TV changed a lot in the 2010s, and the decade’s best reflects that

It’s hard to imagine, given what makes for TV news these days, but just 10 years ago no one had heard of Netflix originals, Amazon Prime series, YouTube TV, Apple TV+, Disney+, or even HBO Go. Most American households, for instance, still defaulted to cable, and we watched on dedicated sets (even if the push for multi-screen experiences and laptops/computers as primary consumption devices had already started).

TiVo existed and felt cutting edge.

Perhaps more than any other entertainment medium, TV has changed a lot in the last decade. And that makes trying to piece together a Best Of list for the 2010s extremely difficult. To start, there’s simply more than ever before. When even Facebook consistently debuts original “TV shows” at this point, keeping up with everything may literally be impossible. The breadth of what’s available is also at an all-time high. How do you compare some 10-episode, 12-minute sketch comedy show on a streaming service to something on traditional cable drama with 10 seasons and many, many hours of thought put into it? Well, you probably in any authoritative or comprehensive way—but that won’t stop us from trying.

For an Ars-y Best TV of 2010s list, know up front this isn’t an all-encompassing “best” exercise. Many undeniably great things et al.) do not fall within our narrow wheelhouse of science, technology, and genre fare. And to make things slightly simpler, we only considered TV (so no or , but no or , eitherInstead, the following shows are some combination of stuff from the last decade that changed what we think of as “TV” and stuff we’ll certainly be thinking about and returning to in our maybe-cable-less future.

So with apologies to the many close calls that felt too small (, , ), too uneven (seasons 1 and 4 could definitely be here; same for S1), or just too-good-but-not-great in the face of this competition (, , , ), here are Ars’ “ten” favorites, in alphabetical order:


What more can you say about at this point? It delivered the most anti-anti hero of a Golden Age of TV riddled with such characters. Its fourth season featured perhaps TV’s greatest villain. And it features immensely clever applications of science and tech both on-screen (“Science, bitch!”) and off.

But should perhaps be remembered just as much for how influential it was in changing the way TV worked for many of us. Though this is the lone series on this list to start outside of the 2010s, most fans likely didn’t see it until after 2011. That’s when Netflix reached a deal with AMC Networks to exclusively carry the network’s programming for a bit. The star of that deal at the time was, of course, , but quickly became the big benefactor. Maybe AMC marketing couldn’t get a massive fan base for a show about a chemistry teacher selling meth, but—whether it was word of mouth or critical recommendations driving it—Netflix seemed up to the task. The show’s S4 premiere reached 5.9 million viewers, more than double the show’s previous best. With all-at-once drama releases not yet the norm, may have represented the first major bingewatch of the decade.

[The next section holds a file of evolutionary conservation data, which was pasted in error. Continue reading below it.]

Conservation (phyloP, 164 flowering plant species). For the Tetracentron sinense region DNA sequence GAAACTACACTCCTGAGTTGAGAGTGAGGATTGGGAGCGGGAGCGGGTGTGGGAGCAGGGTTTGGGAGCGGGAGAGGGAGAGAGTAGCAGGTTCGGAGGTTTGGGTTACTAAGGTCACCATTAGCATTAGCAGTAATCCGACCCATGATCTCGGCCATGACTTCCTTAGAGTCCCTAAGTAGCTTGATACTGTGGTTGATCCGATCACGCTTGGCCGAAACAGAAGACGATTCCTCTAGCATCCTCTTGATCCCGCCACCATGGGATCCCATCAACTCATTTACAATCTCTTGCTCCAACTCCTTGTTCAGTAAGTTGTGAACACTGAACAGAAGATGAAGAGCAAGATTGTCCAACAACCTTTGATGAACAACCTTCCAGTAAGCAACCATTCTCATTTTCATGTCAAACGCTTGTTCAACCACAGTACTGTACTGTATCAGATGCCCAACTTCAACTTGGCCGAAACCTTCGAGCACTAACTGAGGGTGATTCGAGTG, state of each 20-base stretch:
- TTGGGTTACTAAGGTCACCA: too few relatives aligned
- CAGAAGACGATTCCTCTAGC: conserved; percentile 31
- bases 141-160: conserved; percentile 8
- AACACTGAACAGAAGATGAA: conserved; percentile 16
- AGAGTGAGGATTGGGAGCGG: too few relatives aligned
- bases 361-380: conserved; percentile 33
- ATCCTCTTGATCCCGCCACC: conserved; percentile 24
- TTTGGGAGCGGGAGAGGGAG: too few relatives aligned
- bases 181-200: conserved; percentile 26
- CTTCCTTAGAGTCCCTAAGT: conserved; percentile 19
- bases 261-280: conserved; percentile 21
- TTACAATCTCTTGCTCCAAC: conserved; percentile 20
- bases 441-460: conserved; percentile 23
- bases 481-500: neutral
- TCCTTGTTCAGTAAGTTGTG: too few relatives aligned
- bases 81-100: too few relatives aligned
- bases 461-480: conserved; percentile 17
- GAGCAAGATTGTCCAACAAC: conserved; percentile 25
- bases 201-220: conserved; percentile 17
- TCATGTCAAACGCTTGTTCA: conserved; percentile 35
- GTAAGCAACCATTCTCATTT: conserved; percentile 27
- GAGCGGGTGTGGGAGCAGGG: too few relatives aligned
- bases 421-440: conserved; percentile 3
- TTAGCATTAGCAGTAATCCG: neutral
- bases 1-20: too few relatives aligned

Many other soon-to-be TV-culture norms would follow. Expanded universes? Look to the (equally great) and (perfectly enjoyable) to start. Miss TV monoculture and “everybody’s watching” moments? The finale hit 10.3 million viewers (that’s at least in the conversations with industry heavyweights like and ). And enjoy a good aftershow? Both and inspired a tremendous one—no, no, not (which is a totally real thing AMC aired). Creators Vince Gilligan and Peter Gould take listeners behind the scenes of the writer’s room and production effort of each episode in their official show-companion podcast.

(2019) / (2019) / … and (2011-2019)

Yes, yes, this decade of TV be discussed without a mention of . Its early seasons felt revolutionary for how they subverted audience expectations, it propelled much of the show’s female-centric cast to stardom, and its VFX may very well be the best we’ve ever witnessed on TV. And yet… those later seasons, right? After George RR Martin’s books ended, the show’s mojo seemed to follow. It may have still constituted event TV, but in retrospect that was based on the strength of the fan community and massive marketing more than the material itself. We’ll remember  for its immense cultural capital, not as a show with something immense to say about culture.

But if TV watchers felt concerned about the next era of HBO when corporate behemoth AT&T took over and stalwarts like , , and signed off, 2019 should provide some comfort. With and , the network showed that its penchant for innovative and kinetic storytelling is alive, well, and adapted for the current TV landscape. Definitely a one-season limited series, showed audiences the dangers of authoritarian governments that refuse to acknowledge reality and insist on the narrative above all else. In what might also prove to be a one-season series, somehow spun a nearly four-decades-old comic franchise rapidly into the 2020s, asking questions about nostalgia, inherited tragedy, and race and authority in America. Each show has powerhouse performances (Jared Harris as Valery Legasov; Regina King as Angela Abar), each show looked like little else on TV, and each displayed a level of creativity and thought that the writers behind Westeros’ late seasons could only dream of. (You’ve listened to writer Craig Mazin’s podcasts about each, right?) Having any of these titles on your network would be an accomplishment in any decade; HBO aired all of ’em within a matter of months.

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